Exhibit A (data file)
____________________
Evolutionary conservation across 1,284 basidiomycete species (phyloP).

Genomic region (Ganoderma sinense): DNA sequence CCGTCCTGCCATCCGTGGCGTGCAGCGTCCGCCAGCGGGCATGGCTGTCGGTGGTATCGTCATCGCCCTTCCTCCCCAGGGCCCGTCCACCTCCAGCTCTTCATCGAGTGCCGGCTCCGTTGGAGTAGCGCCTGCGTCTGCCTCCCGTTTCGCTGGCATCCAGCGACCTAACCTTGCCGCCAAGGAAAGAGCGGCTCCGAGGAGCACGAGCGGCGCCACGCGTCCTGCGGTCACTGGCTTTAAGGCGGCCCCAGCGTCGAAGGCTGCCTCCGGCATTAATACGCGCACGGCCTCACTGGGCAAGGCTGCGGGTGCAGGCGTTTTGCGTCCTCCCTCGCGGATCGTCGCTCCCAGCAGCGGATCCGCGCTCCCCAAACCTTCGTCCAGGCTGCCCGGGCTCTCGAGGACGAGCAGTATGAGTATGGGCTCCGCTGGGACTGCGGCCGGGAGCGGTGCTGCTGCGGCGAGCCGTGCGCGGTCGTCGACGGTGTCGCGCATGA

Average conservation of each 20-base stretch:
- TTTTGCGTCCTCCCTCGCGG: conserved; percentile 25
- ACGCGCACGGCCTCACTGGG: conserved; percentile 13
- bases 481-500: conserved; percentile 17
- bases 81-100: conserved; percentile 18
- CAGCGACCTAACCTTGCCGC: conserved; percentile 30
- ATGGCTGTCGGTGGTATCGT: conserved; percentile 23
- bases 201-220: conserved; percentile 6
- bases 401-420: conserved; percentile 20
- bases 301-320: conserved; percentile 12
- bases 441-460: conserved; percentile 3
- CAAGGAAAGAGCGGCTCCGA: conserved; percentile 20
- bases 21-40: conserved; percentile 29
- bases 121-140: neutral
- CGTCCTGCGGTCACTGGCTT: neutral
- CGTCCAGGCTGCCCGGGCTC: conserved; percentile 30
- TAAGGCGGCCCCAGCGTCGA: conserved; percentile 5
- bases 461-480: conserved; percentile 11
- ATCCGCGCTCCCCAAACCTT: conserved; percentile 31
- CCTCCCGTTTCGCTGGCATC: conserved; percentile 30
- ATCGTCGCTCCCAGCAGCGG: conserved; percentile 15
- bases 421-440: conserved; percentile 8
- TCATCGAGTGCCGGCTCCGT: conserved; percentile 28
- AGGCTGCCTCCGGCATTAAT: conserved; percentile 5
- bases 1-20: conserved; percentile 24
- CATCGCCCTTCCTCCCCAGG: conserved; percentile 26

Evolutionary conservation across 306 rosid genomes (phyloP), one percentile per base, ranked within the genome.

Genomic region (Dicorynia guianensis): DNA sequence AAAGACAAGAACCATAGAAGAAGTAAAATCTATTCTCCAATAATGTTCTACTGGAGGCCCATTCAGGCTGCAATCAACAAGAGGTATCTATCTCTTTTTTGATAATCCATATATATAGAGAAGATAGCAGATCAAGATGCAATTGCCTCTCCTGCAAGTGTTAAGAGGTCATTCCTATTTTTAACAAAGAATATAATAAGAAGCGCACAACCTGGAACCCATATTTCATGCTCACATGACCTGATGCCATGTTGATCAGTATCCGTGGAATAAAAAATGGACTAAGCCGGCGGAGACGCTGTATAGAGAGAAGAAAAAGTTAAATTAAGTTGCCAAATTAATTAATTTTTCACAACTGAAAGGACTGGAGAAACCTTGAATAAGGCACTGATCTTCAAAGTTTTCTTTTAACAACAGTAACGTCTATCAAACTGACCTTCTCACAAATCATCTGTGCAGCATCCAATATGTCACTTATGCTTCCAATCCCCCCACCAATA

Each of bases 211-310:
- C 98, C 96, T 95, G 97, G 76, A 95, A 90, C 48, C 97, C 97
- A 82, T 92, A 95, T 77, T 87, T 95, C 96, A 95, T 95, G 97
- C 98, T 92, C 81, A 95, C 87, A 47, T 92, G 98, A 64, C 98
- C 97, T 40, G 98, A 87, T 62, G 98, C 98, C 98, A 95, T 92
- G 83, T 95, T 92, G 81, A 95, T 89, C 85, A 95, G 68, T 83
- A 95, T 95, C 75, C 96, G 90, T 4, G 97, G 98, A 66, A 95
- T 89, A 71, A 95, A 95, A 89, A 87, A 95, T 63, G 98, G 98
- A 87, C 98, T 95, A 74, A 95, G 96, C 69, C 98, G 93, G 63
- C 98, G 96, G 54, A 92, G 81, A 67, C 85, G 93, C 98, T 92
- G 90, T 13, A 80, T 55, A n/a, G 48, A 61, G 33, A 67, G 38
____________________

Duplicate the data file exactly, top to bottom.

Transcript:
Evolutionary conservation across 1,284 basidiomycete species (phyloP).

Genomic region (Ganoderma sinense): DNA sequence CCGTCCTGCCATCCGTGGCGTGCAGCGTCCGCCAGCGGGCATGGCTGTCGGTGGTATCGTCATCGCCCTTCCTCCCCAGGGCCCGTCCACCTCCAGCTCTTCATCGAGTGCCGGCTCCGTTGGAGTAGCGCCTGCGTCTGCCTCCCGTTTCGCTGGCATCCAGCGACCTAACCTTGCCGCCAAGGAAAGAGCGGCTCCGAGGAGCACGAGCGGCGCCACGCGTCCTGCGGTCACTGGCTTTAAGGCGGCCCCAGCGTCGAAGGCTGCCTCCGGCATTAATACGCGCACGGCCTCACTGGGCAAGGCTGCGGGTGCAGGCGTTTTGCGTCCTCCCTCGCGGATCGTCGCTCCCAGCAGCGGATCCGCGCTCCCCAAACCTTCGTCCAGGCTGCCCGGGCTCTCGAGGACGAGCAGTATGAGTATGGGCTCCGCTGGGACTGCGGCCGGGAGCGGTGCTGCTGCGGCGAGCCGTGCGCGGTCGTCGACGGTGTCGCGCATGA

Average conservation of each 20-base stretch:
- TTTTGCGTCCTCCCTCGCGG: conserved; percentile 25
- ACGCGCACGGCCTCACTGGG: conserved; percentile 13
- bases 481-500: conserved; percentile 17
- bases 81-100: conserved; percentile 18
- CAGCGACCTAACCTTGCCGC: conserved; percentile 30
- ATGGCTGTCGGTGGTATCGT: conserved; percentile 23
- bases 201-220: conserved; percentile 6
- bases 401-420: conserved; percentile 20
- bases 301-320: conserved; percentile 12
- bases 441-460: conserved; percentile 3
- CAAGGAAAGAGCGGCTCCGA: conserved; percentile 20
- bases 21-40: conserved; percentile 29
- bases 121-140: neutral
- CGTCCTGCGGTCACTGGCTT: neutral
- CGTCCAGGCTGCCCGGGCTC: conserved; percentile 30
- TAAGGCGGCCCCAGCGTCGA: conserved; percentile 5
- bases 461-480: conserved; percentile 11
- ATCCGCGCTCCCCAAACCTT: conserved; percentile 31
- CCTCCCGTTTCGCTGGCATC: conserved; percentile 30
- ATCGTCGCTCCCAGCAGCGG: conserved; percentile 15
- bases 421-440: conserved; percentile 8
- TCATCGAGTGCCGGCTCCGT: conserved; percentile 28
- AGGCTGCCTCCGGCATTAAT: conserved; percentile 5
- bases 1-20: conserved; percentile 24
- CATCGCCCTTCCTCCCCAGG: conserved; percentile 26

Evolutionary conservation across 306 rosid genomes (phyloP), one percentile per base, ranked within the genome.

Genomic region (Dicorynia guianensis): DNA sequence AAAGACAAGAACCATAGAAGAAGTAAAATCTATTCTCCAATAATGTTCTACTGGAGGCCCATTCAGGCTGCAATCAACAAGAGGTATCTATCTCTTTTTTGATAATCCATATATATAGAGAAGATAGCAGATCAAGATGCAATTGCCTCTCCTGCAAGTGTTAAGAGGTCATTCCTATTTTTAACAAAGAATATAATAAGAAGCGCACAACCTGGAACCCATATTTCATGCTCACATGACCTGATGCCATGTTGATCAGTATCCGTGGAATAAAAAATGGACTAAGCCGGCGGAGACGCTGTATAGAGAGAAGAAAAAGTTAAATTAAGTTGCCAAATTAATTAATTTTTCACAACTGAAAGGACTGGAGAAACCTTGAATAAGGCACTGATCTTCAAAGTTTTCTTTTAACAACAGTAACGTCTATCAAACTGACCTTCTCACAAATCATCTGTGCAGCATCCAATATGTCACTTATGCTTCCAATCCCCCCACCAATA

Each of bases 211-310:
- C 98, C 96, T 95, G 97, G 76, A 95, A 90, C 48, C 97, C 97
- A 82, T 92, A 95, T 77, T 87, T 95, C 96, A 95, T 95, G 97
- C 98, T 92, C 81, A 95, C 87, A 47, T 92, G 98, A 64, C 98
- C 97, T 40, G 98, A 87, T 62, G 98, C 98, C 98, A 95, T 92
- G 83, T 95, T 92, G 81, A 95, T 89, C 85, A 95, G 68, T 83
- A 95, T 95, C 75, C 96, G 90, T 4, G 97, G 98, A 66, A 95
- T 89, A 71, A 95, A 95, A 89, A 87, A 95, T 63, G 98, G 98
- A 87, C 98, T 95, A 74, A 95, G 96, C 69, C 98, G 93, G 63
- C 98, G 96, G 54, A 92, G 81, A 67, C 85, G 93, C 98, T 92
- G 90, T 13, A 80, T 55, A n/a, G 48, A 61, G 33, A 67, G 38